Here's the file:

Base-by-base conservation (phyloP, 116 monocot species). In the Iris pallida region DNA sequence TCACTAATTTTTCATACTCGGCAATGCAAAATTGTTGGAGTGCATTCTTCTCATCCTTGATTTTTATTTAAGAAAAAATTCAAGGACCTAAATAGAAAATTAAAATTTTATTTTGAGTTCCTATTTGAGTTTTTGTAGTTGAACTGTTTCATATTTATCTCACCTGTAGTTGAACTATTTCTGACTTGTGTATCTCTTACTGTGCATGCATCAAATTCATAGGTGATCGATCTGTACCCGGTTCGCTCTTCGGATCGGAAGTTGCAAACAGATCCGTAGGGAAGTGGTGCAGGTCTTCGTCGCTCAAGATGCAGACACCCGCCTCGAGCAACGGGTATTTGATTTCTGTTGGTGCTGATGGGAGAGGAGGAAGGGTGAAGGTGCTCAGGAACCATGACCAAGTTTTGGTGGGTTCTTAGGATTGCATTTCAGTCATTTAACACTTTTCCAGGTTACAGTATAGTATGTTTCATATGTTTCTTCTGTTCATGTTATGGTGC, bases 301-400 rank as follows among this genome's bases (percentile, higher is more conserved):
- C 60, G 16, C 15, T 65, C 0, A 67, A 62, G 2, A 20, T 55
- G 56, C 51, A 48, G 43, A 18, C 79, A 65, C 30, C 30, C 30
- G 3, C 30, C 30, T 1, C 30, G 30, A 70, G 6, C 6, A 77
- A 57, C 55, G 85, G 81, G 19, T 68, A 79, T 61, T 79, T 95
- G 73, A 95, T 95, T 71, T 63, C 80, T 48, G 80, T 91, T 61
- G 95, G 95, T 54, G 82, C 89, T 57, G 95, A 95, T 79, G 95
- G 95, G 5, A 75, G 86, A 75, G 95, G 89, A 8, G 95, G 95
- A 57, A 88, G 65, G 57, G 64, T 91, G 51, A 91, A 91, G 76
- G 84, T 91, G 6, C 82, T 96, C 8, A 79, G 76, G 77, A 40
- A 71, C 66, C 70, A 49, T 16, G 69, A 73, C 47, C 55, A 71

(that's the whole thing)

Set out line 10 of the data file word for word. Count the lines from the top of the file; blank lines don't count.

- G 84, T 91, G 6, C 82, T 96, C 8, A 79, G 76, G 77, A 40